Whole body MR imaging is a promising tool to assess the frequency and distribution of inflammatory lesions in the entire axial skeleton and the shoulder and pelvic girdle both in patients with suspected early and with confirmed active ankylosing spondylitis.
Assessment in Ankylosing Spondylitis International Working Group
Bath Ankylosing Spondylitis Disease Activity Index
Bath Ankylosing Spondylitis Functional Index
Bath Ankylosing Spondylitis Metrology Index
Erythrocyte Sedimentation Rate
B27 Human Leukocyte Antigen B27
imaging Magnetic resonance imaging
Non-Steroidal Antiinflammatory Drug
Outcome MEasures in Rheumatoid Arthritis Clinical Trials
Synovitis Acne Pustulosis Hyperostosis Osteitis syndrome
joints Sacroiliac joints
Short Tau Inversion Recovery
inhibitors Tumor Necrosis Factor alpha-inhibitors
Dagfinrud H, Mengshoel AM, Hagen KB, Loge JH, Kvien TK: Health status of patients with ankylosing spondylitis: a comparison with the general population. Ann Rheum Dis. 2004, 63: 1605-1610. 10.1136/ard.2003.019224.
Boonen A, van der Heijde D, Landewé R, Guillemin F, Rutten-van Mölken M, Dougados M, Mielants H, de Vlam K, van der Tempel H, Boesen S, Spoorenberg A, Schouten H, van der Linden Sj: Direct costs of ankylosing spondylitis and its determinants: an analysis among three European countries. Ann Rheum Dis. 2003, 62: 732-740. 10.1136/ard.62.8.732.
Boonen A, van der Heijde D, Landewé R, Spoorenberg A, Schouten H, Rutten-van Mölken M, Guillemin F, Dougados M, Mielants H, de Vlam K, van der Tempel H, van der Linden Sj: Work status and productivity costs due to ankylosing spondylitis: comparison of three European countries. Ann Rheum Dis. 2002, 61: 429-437. 10.1136/ard.61.5.429.
Boonen A, Chorus A, Miedema H, van der Heijde D, Landewé R, Schouten H, van der Tempel H, van der Linden S: Withdrawal from labour force due to work disability in patients with ankylosing spondylitis. Ann Rheum Dis. 2001, 60: 1033-1039. 10.1136/ard.60.11.1033.
Braun J, Davis J, Dougados M, Sieper J, van der Linden S, van der Heijde D: First update of the international ASAS consensus statement for the use of anti-TNF agents in patients with ankylosing spondylitis. Ann Rheum Dis. 2006, 65: 316-320. 10.1136/ard.2005.040758.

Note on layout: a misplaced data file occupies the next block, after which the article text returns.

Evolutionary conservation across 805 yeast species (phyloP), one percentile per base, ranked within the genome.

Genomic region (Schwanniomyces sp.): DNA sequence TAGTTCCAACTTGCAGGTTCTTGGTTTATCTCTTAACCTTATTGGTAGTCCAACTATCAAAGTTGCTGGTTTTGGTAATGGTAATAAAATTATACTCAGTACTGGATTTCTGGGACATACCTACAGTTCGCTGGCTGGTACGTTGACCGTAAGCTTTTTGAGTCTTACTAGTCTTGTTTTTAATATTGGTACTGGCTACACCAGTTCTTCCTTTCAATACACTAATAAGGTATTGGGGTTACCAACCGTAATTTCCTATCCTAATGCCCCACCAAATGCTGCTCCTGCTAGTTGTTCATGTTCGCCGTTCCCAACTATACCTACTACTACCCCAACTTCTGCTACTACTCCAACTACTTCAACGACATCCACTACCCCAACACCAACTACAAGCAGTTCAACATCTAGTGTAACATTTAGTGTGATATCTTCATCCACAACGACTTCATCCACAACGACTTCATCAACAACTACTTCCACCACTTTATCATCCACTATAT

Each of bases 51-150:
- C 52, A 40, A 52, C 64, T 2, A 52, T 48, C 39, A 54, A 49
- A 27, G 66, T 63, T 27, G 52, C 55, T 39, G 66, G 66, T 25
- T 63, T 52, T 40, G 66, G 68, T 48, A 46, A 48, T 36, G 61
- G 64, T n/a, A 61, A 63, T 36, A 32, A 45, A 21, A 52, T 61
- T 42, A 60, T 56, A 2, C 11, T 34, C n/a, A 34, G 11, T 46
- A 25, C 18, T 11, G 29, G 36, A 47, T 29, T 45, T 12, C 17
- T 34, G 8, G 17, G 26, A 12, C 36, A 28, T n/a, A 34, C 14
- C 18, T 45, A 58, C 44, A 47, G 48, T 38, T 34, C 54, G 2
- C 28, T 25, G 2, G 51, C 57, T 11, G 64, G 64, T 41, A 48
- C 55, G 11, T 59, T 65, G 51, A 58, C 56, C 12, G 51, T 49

Rudwaleit M, Khan MA, Sieper J: The challenge of diagnosis and classification in early ankylosing spondylitis. Do we need new criteria? Commentary. Arthritis Rheum. 2005, 52: 1000-1008. 10.1002/art.20990.
Rudwaleit M, Metter A, Listing J, Sieper J, Braun J: Inflammatory back pain in ankylosing spondylitis. A reassessment of the clinical history for application as classification and diagnostic criteria. Arthritis Rheum. 2006, 54: 569-578. 10.1002/art.21619.
Zink A, Braun J, Listing J, Wollenhaupt J: Disability and handicap in rheumatoid arthritis and ankylosing spondylitis – results from the German rheumatological database. German Collaborative Arthritis Centers. J Rheumatol. 2000, 27: 613-622.
Feldtkeller E: Age at disease onset and delayed diagnosis of spondyloarthropathies. Z Rheumatol. 1999, 58: 21-30. 10.1007/s003930050149.
Baraliakos X, Hermann KGA, Landewé R, Listing J, Golder W, Brandt J, Rudwaleit M, Bollow M, Sieper J, van der Heijde D, Braun J: Assessment of acute spinal inflammation in patients with ankylosing spondylitis by magnetic resonance imaging: a comparison between contrast enhanced T1 and short tau inversion recovery (STIR) sequences. Ann Rheum Dis. 2005, 64: 1141-1144. 10.1136/ard.2004.031609.
Puhakka KB, Jurik AG, Schiottz-Christensen B, Hansen GVO, Egund N, Christiansen JV, Stengaard-Pedersen K: MRI abnormalities of sacroiliac joints in early spondylarthropathy: a 1-year follow-up study. Scand J Rheumatol. 2004, 33: 332-338. 10.1080/03009740410005881.
Puhakka KB, Jurik AG, Egund N, Schiottz-Christensen B, Stengaard-Pedersen K, Hansen GVO, Christiansen JV: Imaging of sacroiliitis in early seronegative spondylarthropathy. Assessment of abnormalities by MR in comparison with radiography and CT. Acta Radiol. 2003, 44: 218-229. 10.1034/j.1600-0455.2003.00034.x.
Marzo-Ortega H, McGonagle D, O'Connor P, Emery P: Efficacy of etanercept in the treatment of the entheseal pathology in resistant spondylarthropathy. A clinical and magnetic resonance imaging study. Arthritis Rheum. 2001, 44: 2112-2117. 10.1002/1529-0131(200109)44:9<2112::AID-ART363>3.0.CO;2-H.
Oostveen J, Prevo R, den Boer J, van de Laar M: Early detection of sacroiliitis on magnetic resonance imaging and subsequent development of sacroiliitis on plain radiography. A prospective, longitudinal study. J Rheumatol. 1999, 26: 1953-1958.